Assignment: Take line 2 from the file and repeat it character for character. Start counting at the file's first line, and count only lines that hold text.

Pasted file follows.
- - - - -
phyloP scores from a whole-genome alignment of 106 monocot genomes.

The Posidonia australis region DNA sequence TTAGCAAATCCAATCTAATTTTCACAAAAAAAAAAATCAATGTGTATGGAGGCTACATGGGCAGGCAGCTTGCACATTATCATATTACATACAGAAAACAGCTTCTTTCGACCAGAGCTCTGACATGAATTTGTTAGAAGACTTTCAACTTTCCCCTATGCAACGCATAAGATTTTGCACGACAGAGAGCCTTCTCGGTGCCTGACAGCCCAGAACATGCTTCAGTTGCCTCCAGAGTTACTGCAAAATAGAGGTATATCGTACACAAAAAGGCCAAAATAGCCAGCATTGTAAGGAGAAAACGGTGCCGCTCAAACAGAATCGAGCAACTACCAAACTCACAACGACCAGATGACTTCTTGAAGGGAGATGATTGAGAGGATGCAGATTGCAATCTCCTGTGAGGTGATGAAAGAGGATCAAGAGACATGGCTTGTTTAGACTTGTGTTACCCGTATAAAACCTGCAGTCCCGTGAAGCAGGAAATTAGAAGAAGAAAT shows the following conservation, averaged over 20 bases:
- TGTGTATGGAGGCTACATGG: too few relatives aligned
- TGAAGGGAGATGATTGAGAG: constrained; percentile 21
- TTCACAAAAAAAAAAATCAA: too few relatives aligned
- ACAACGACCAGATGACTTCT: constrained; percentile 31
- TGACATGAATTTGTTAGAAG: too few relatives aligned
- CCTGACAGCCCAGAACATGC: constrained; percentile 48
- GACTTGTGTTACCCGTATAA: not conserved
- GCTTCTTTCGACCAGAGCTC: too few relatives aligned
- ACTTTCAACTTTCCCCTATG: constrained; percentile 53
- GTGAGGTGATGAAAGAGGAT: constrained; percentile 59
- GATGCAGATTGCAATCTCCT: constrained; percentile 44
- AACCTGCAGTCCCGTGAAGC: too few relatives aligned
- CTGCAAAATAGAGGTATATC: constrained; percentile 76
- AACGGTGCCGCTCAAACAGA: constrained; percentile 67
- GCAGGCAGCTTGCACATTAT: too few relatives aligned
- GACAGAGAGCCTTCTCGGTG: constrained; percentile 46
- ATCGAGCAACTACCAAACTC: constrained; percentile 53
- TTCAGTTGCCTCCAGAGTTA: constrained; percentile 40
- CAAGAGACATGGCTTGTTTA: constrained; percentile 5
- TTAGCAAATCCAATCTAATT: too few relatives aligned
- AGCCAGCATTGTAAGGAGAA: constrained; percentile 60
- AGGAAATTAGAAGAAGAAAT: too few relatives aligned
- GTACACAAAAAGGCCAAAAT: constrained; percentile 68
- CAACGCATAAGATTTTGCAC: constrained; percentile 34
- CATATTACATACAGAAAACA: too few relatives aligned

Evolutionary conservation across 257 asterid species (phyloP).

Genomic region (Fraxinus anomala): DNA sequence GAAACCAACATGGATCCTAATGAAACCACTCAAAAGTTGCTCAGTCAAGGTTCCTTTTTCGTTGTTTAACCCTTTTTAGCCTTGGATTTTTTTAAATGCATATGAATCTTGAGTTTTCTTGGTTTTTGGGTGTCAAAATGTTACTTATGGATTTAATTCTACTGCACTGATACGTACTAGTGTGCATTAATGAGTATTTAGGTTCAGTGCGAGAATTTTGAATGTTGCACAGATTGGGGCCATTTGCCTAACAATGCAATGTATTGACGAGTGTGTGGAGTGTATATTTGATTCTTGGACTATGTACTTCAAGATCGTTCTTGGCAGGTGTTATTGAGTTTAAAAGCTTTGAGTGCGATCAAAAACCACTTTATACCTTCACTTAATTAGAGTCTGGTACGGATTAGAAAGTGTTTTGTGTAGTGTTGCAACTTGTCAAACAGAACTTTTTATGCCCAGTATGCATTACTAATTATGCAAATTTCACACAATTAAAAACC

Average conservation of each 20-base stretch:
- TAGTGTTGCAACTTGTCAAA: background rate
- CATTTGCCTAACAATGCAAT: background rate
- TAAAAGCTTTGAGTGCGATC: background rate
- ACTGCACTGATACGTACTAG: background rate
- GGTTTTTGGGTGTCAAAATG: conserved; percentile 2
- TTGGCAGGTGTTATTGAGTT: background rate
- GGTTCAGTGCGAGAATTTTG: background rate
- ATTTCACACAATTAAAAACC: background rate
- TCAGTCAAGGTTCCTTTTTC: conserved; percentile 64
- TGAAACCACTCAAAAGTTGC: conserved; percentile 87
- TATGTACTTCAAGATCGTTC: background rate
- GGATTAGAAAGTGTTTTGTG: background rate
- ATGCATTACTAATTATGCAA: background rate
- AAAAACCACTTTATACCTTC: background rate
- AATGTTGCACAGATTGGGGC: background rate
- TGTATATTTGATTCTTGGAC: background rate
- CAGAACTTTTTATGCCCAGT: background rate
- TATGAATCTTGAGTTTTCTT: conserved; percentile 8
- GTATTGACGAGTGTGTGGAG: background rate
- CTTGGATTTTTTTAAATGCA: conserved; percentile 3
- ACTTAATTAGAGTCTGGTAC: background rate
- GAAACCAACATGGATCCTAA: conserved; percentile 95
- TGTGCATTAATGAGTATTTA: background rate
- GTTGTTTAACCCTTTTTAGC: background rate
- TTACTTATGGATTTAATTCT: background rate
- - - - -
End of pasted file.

The Posidonia australis region DNA sequence TTAGCAAATCCAATCTAATTTTCACAAAAAAAAAAATCAATGTGTATGGAGGCTACATGGGCAGGCAGCTTGCACATTATCATATTACATACAGAAAACAGCTTCTTTCGACCAGAGCTCTGACATGAATTTGTTAGAAGACTTTCAACTTTCCCCTATGCAACGCATAAGATTTTGCACGACAGAGAGCCTTCTCGGTGCCTGACAGCCCAGAACATGCTTCAGTTGCCTCCAGAGTTACTGCAAAATAGAGGTATATCGTACACAAAAAGGCCAAAATAGCCAGCATTGTAAGGAGAAAACGGTGCCGCTCAAACAGAATCGAGCAACTACCAAACTCACAACGACCAGATGACTTCTTGAAGGGAGATGATTGAGAGGATGCAGATTGCAATCTCCTGTGAGGTGATGAAAGAGGATCAAGAGACATGGCTTGTTTAGACTTGTGTTACCCGTATAAAACCTGCAGTCCCGTGAAGCAGGAAATTAGAAGAAGAAAT shows the following conservation, averaged over 20 bases: